Fine Art Painting Techniques

Fine Art Painting Techniques

 Painting is one of the earliest forms of creating images where the artists used natural substances to depict their lives or the world they lived in. It started from the existence of cavemen and is still used in the 21st century, but of course with various other techniques and tools. Painting is an art form that uses a pigment, a binder and a substance that holds and spreads he paint. The surface on which artists paint is called the support, which can range from paper to wood.

 In this article, we will discuss the different fine art painting techniques that are used by painters.

#1 Pen and Watercolor

It is a method that is used to create effects after drawing the original image. One important aspect is that the ink of the pen should be waterproof, lest it will smudge while brushing. Depending on the pen and the support used, you‘re supposed to wait a couple of minutes before it dries to avoid smudging.


 #2 Pen with a wet brush

In this technique, the type of pen used is a water-soluble pen and a brush that is dipped in clean water. Again this technique works the best when the pen used has waterproof ink. For monochrome effect, let the ink dry and go over it using a waterproof brush, which will enhance the effect and give a dewy finish to the painting.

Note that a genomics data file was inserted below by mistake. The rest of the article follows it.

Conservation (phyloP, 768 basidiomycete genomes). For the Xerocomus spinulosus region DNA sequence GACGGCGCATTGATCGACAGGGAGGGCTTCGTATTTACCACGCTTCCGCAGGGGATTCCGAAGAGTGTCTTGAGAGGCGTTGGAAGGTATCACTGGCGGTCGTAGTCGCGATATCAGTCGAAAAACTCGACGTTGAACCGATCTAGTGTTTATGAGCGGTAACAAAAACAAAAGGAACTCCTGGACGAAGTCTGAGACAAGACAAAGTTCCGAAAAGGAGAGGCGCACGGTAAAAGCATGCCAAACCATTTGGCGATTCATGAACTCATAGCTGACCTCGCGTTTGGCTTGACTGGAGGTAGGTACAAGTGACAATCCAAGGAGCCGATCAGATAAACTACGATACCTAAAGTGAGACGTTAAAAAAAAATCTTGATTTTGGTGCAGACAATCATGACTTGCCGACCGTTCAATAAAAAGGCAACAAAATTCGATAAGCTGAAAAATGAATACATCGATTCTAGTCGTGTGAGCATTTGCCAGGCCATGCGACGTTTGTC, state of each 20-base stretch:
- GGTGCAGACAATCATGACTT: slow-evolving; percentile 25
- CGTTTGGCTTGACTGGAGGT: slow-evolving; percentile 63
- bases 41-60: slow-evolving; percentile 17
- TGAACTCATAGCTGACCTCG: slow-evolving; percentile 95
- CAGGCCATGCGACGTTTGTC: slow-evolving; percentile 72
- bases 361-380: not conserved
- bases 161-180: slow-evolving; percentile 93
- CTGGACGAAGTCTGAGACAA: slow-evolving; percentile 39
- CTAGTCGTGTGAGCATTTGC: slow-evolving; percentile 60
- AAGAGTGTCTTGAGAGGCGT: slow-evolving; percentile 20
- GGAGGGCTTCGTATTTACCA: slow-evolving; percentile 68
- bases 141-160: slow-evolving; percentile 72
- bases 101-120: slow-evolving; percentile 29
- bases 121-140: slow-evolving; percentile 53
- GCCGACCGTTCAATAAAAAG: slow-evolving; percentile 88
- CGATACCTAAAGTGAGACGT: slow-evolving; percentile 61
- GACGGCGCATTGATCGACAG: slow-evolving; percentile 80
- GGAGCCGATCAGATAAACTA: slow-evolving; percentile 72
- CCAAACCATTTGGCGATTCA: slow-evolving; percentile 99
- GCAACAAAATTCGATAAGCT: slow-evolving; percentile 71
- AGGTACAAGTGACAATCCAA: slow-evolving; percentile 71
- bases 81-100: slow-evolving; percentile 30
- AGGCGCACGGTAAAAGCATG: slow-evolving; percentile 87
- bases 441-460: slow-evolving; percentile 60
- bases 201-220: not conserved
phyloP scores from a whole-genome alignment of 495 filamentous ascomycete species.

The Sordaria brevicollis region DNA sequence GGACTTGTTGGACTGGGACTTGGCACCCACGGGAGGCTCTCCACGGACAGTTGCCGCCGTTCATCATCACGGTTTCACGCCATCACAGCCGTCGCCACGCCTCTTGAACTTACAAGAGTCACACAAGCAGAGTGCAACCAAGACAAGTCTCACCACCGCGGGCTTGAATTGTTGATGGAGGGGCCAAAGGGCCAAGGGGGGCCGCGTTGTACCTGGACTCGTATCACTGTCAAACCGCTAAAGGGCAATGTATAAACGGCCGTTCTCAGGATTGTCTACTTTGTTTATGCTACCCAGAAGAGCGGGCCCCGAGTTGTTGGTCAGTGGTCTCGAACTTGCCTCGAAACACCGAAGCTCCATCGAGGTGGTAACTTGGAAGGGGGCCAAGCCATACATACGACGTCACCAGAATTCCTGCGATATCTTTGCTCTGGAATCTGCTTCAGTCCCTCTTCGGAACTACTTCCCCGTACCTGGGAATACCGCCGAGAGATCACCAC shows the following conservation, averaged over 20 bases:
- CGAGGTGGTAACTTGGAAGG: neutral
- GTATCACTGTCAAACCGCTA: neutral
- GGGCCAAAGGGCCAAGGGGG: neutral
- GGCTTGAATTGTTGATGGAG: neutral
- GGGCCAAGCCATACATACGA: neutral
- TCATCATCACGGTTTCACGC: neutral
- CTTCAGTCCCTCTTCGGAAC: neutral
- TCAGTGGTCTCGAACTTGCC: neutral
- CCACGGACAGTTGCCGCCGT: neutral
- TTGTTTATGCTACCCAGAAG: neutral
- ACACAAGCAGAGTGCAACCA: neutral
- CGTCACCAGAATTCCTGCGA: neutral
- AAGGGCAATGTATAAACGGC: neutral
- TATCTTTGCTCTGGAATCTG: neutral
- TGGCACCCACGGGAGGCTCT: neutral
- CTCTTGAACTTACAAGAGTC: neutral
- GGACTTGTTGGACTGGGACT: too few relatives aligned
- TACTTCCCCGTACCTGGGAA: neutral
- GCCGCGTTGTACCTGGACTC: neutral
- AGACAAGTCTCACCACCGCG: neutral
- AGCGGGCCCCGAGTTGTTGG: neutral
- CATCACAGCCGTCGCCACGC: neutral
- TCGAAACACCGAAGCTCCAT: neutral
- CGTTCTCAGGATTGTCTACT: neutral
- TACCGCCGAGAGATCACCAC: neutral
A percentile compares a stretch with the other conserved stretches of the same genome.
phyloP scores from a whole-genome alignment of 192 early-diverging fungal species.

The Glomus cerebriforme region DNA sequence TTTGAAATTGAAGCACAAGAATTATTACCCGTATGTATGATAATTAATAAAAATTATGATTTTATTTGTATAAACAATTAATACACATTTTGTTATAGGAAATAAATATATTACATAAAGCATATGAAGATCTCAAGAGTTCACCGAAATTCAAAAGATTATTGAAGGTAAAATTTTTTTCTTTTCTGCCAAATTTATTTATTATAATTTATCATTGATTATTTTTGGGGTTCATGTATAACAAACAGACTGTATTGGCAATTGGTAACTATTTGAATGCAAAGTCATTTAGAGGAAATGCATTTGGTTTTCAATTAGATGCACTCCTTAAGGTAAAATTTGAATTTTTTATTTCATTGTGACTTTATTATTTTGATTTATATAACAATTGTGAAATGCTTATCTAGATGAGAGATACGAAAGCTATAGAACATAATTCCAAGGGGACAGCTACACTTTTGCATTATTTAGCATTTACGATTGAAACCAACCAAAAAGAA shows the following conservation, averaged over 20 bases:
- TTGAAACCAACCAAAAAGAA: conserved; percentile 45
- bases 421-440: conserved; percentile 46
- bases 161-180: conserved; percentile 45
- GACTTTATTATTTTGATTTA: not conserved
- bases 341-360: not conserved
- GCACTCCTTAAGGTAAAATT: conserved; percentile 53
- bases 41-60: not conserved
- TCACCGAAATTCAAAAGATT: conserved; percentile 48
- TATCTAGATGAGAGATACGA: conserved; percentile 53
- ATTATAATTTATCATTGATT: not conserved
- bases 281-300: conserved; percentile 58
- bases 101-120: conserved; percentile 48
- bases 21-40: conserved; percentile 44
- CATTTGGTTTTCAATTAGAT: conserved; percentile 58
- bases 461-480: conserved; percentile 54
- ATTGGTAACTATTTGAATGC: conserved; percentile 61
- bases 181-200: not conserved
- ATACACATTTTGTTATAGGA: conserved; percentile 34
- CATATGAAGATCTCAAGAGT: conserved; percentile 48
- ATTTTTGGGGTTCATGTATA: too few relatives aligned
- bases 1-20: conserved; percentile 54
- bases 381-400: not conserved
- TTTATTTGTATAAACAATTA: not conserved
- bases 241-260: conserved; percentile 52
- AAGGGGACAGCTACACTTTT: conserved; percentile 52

#3 Over-Drawing watercolor

Using a colored pencil on watercolors is a great technique to add details. A sharp pencil is the best tool to add minute details to the painting that creates a crisp edge and adds character. It is also a great start for beginners as it is easier to deal with a pencil than a brush.

Over-Drawing watercolor

 #4 Salt and watercolor

When salt is scattered on watercolor paint which is still wet, the salt absorbs the paint, leaving abstract effect to the painting. A coarse salt is much suited for this process, and as the size of the salt crystal increases, so does the absorbing capacity, and hence the effect. This technique can also be used in variation with different types of wetness and different absorbing capacities of the salt.

 #5 Glazing colors

 If you’ve ever come across a painting which contains a lot of colour and depth, then the painting was mostly created using the glazing technique. Instated of appearing plain, solid and flat, they often impart an inner glow to the painting because multiple layers are topped on one another instead of a single layer of color. The main aspect of this technique is to allow the painting to dry.

#6 Gravity Painting

 It is an advanced form of painting with drips that encourage the paint to spread across the support and flow, by tilting and turning your canvas in different directions. You can achieve this effect either by using flow medium paint directly on the canvas or by mixing with different colors in your pallet and then pouring it on the canvas. If you do not like a then end result, you either can wipe it off or repaint on the existing one.

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